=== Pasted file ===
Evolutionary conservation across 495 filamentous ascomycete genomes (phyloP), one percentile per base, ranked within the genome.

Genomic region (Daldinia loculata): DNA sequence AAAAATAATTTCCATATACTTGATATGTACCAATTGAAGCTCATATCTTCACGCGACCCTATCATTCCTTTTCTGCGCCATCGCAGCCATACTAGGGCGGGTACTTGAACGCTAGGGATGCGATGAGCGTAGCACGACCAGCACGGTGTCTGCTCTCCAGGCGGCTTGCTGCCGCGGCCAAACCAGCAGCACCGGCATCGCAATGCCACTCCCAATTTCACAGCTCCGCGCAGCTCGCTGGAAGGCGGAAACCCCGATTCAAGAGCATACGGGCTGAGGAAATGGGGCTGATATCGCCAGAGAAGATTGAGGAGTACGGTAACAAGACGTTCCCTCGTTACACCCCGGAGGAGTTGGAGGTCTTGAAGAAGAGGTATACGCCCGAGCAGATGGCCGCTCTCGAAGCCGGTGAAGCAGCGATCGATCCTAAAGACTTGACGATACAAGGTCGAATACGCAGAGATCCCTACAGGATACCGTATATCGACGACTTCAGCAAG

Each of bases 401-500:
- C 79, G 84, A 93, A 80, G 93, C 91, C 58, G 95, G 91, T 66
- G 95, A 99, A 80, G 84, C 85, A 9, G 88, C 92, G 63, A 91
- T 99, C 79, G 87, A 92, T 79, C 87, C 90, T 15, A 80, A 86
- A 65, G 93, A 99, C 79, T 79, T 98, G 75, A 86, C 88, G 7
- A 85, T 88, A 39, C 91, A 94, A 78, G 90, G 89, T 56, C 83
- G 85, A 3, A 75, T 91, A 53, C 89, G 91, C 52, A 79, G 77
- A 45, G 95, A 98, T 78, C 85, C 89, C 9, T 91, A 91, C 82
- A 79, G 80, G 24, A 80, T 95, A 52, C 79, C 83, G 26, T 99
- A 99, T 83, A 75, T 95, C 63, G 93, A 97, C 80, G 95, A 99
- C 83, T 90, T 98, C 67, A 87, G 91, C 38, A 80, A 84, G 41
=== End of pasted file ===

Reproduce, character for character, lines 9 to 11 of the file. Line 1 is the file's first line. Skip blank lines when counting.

- G 85, A 3, A 75, T 91, A 53, C 89, G 91, C 52, A 79, G 77
- A 45, G 95, A 98, T 78, C 85, C 89, C 9, T 91, A 91, C 82
- A 79, G 80, G 24, A 80, T 95, A 52, C 79, C 83, G 26, T 99